‘The Front Runner’ provides anatomy of a scandal, but misses core focus
The weight of a political scandal has changed a lot since 1989 when rumors surfaced of an extramarital affair between presidential candidate Gary Hart and Donna Rice. Recently, accusations or rumors do little to tarnish the reputation of a politician and nowadays journalists don’t think twice on reporting them.
In a similar sense, the way political and journalistic dramas have been made in the years since have started to lose their power, each based in the same similar format that made “All the President’s Men” a cinematic staple. So it makes sense that director and writer Jason Reitman wanted to try something completely different in “The Front Runner,” by focusing on a slow burn narrative and thorough look at the way the scandal affected everyone around Hart. Unfortunately, while the film successfully spotlights its far reaching effects, it loses sight of the core focus which makes this groundbreaking scandal seem like just another that could pop up today.
The crux of the film’s problem is the difficulty in feeling the scope of the fall of Hart without any sense of his rise to becoming the titular front runner. Hugh Jackman thrives in the role of Hart when he occasionally pokes through the overwhelming narratives revolving around the staffs of his campaign team, the Washington Post and the Miami Herald. However, for a movie that appears to try to paint Hart as a guy who made a mistake, there seems to be little effort to spotlight the man. There isn’t much of a sense for his political beliefs, his supporters, his dissenters or anything else that might elevate him out of the vacuum in which his campaign seems to run and, quite frankly, that makes it hard to care much about what happens to him.
It’s not that we need to get up close and personal with Hart. In fact, the whole notion of the film is based around the idea of whether or not we have a right to go behind a closed door no matter whose door it happens to be. In this case though, we need some sense of an initial external reputation to recognize the way it is tarnished.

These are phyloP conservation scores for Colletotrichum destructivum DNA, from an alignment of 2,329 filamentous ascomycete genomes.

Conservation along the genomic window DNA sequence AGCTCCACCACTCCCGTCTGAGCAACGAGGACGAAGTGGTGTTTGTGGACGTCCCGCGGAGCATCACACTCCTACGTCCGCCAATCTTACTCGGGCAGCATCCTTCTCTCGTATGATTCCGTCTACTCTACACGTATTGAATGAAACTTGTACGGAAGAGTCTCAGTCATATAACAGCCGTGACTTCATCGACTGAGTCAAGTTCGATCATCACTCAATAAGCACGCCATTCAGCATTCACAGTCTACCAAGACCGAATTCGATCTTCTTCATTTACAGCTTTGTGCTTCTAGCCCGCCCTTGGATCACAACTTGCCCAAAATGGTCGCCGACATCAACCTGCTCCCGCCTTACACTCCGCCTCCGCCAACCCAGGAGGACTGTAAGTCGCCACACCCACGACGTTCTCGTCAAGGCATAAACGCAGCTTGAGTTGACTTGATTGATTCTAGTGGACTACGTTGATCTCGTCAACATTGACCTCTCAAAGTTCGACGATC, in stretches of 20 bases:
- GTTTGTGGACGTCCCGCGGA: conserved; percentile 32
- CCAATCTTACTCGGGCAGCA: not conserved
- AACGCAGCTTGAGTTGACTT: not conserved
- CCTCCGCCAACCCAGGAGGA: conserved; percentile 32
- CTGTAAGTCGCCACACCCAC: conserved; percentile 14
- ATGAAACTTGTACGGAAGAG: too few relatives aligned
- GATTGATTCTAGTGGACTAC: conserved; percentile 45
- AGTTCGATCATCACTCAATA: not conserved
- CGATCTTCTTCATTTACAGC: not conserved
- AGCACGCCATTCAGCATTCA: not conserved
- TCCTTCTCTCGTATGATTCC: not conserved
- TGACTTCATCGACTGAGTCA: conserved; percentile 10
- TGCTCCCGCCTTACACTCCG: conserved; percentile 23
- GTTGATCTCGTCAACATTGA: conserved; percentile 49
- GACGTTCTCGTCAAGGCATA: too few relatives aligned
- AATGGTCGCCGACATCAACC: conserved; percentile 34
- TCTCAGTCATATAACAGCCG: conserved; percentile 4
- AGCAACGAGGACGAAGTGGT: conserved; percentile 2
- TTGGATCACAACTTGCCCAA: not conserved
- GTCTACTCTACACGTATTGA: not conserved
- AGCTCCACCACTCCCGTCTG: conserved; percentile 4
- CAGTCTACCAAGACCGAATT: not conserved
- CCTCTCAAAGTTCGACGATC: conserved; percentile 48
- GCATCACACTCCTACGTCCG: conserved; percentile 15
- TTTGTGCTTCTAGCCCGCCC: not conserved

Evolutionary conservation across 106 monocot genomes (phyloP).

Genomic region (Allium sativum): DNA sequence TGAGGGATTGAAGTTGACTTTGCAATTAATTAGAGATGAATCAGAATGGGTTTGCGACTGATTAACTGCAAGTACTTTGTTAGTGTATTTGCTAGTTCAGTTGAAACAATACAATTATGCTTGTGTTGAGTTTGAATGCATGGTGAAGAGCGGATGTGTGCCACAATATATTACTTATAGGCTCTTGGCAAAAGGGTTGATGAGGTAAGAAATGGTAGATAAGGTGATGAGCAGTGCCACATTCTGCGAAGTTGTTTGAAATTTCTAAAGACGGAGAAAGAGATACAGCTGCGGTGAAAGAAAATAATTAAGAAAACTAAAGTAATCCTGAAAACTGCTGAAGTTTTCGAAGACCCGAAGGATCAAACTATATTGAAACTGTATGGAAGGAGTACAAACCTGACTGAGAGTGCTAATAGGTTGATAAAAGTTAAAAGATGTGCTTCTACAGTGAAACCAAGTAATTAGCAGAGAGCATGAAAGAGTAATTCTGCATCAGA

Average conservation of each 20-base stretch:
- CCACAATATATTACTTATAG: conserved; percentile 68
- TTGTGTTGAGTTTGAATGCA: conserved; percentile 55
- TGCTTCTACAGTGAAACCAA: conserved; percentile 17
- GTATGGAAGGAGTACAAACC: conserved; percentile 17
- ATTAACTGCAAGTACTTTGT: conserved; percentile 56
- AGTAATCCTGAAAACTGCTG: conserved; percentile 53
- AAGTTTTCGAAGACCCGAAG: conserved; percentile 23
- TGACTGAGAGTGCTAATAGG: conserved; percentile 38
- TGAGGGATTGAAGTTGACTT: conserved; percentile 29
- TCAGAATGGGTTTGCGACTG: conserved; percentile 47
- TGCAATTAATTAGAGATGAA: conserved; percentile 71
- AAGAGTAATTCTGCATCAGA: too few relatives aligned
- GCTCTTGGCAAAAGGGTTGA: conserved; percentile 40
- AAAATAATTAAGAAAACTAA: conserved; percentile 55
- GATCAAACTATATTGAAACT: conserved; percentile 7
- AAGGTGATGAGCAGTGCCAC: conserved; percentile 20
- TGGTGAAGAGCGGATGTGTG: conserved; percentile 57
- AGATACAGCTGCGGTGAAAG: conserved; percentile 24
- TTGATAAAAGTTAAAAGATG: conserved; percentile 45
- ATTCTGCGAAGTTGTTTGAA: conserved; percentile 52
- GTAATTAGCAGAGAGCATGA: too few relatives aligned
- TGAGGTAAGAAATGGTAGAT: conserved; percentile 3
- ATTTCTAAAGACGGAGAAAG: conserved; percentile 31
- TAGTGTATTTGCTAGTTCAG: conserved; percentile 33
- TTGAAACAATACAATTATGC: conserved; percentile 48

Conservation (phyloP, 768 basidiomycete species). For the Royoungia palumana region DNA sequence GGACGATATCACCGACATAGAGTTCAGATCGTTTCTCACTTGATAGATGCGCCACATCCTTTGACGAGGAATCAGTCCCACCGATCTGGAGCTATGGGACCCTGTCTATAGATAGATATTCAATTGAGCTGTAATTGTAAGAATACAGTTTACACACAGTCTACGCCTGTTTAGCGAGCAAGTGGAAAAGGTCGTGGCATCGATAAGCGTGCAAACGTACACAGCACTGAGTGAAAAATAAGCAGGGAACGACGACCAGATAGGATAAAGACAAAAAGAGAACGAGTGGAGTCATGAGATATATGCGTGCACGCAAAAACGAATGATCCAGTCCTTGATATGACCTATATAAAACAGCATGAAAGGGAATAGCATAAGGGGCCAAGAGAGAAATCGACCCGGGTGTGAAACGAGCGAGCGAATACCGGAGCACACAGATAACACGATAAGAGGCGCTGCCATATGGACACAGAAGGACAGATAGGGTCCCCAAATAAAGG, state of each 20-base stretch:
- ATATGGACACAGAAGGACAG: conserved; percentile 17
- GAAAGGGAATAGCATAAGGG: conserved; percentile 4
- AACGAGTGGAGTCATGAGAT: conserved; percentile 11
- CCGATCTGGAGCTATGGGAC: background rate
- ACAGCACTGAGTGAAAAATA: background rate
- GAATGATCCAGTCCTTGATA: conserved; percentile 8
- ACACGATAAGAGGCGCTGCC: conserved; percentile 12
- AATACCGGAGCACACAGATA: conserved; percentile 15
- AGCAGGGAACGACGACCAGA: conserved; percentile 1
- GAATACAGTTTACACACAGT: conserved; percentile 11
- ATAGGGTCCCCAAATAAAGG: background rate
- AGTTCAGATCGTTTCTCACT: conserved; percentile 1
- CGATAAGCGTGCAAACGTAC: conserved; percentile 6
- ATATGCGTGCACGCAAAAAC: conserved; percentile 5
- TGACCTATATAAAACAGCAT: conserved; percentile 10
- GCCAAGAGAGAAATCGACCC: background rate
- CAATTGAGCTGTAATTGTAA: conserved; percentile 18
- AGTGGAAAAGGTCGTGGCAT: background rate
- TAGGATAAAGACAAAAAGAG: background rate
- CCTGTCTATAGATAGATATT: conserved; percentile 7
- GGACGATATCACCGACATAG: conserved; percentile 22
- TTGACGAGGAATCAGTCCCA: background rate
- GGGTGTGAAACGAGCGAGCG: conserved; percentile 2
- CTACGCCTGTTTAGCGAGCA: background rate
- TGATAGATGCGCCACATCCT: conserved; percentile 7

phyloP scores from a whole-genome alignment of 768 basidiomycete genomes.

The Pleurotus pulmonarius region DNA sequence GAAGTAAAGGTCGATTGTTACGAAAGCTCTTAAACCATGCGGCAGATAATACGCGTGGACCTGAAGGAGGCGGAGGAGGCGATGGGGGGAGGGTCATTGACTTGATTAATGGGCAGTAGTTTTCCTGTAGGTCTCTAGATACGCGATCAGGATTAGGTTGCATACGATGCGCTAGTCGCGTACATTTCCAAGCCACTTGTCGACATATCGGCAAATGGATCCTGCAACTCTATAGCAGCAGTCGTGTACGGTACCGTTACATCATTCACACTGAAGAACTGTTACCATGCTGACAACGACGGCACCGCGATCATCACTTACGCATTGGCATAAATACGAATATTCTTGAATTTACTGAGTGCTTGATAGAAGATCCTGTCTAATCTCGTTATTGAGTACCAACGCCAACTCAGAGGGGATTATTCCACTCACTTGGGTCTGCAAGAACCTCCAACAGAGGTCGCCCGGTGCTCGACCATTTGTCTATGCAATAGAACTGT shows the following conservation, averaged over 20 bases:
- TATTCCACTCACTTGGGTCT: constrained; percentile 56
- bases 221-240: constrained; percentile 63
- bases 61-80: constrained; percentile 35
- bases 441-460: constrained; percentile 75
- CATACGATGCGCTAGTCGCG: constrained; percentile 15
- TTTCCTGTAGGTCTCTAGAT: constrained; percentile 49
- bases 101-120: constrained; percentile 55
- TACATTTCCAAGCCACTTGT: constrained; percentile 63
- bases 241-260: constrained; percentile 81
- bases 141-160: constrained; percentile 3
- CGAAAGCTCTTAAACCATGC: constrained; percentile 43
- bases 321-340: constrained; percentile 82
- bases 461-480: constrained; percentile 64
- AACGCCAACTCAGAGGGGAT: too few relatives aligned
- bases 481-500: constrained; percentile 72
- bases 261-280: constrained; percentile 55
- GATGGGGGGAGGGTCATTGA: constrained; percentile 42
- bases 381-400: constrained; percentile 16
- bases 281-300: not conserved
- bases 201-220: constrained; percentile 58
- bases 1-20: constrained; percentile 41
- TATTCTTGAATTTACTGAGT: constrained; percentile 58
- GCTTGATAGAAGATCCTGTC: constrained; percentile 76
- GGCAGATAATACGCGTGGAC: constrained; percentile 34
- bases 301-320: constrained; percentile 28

The film does speak to the current political climate on what the role of the media is to report on political affairs and whether a candidate’s personal life should bear a weight on how voters should respond to him or her. As one campaign staffer argues, Hart “is a man with power and opportunity and that gives him responsibility.” However, as Hart himself states, “I think we should be focused on educating not entertaining the next generation.” Is that all scandals are, entertainment? Or do they speak to something deeper about a person’s ability to hold office and the kind of willpower they possess? Instead of holding a mirror up to us as a current society, however, these ideas are merely posited before skipping off onto the next moral inquisition.
What the film does do exceedingly well is share the ways the women involved in the scandal are hurt far worse than Hart. There is his wife, Lee (Vera Farmiga), who the press claims to side behind but, as she put its, her rage does not belong to them. And then there is Donna Rice (Sara Paxton). The film highlights the fact that she is forced to deal with the aftermath all alone, no one thinking she is more than a dumb blonde who fell for a married man. Her name becomes synonymous with the scandal and, despite the fact Hart is the one immediately vilified for his actions, Rice will go on to be pitied and scorned for the rest of her life.
With such profound moments like these, it’s a shame that the film misses out on some other opportunities to explore the mindset of a scandal. It’s preoccupation with serving up a timely and fresh take on a political drama stunts the basic narrative that is necessary to digest the additional nuances packed into every moment. Sure, every scandal might not have a core truth to hold onto, but at a time where we have become accustomed to nearly daily scandals, we are also accustomed to the wide array of responses. “The Front Runner” may have served Hart’s era well but, ironically, we need something with far more substance to grab onto in this media landscape that is measured by 140 or fewer characters.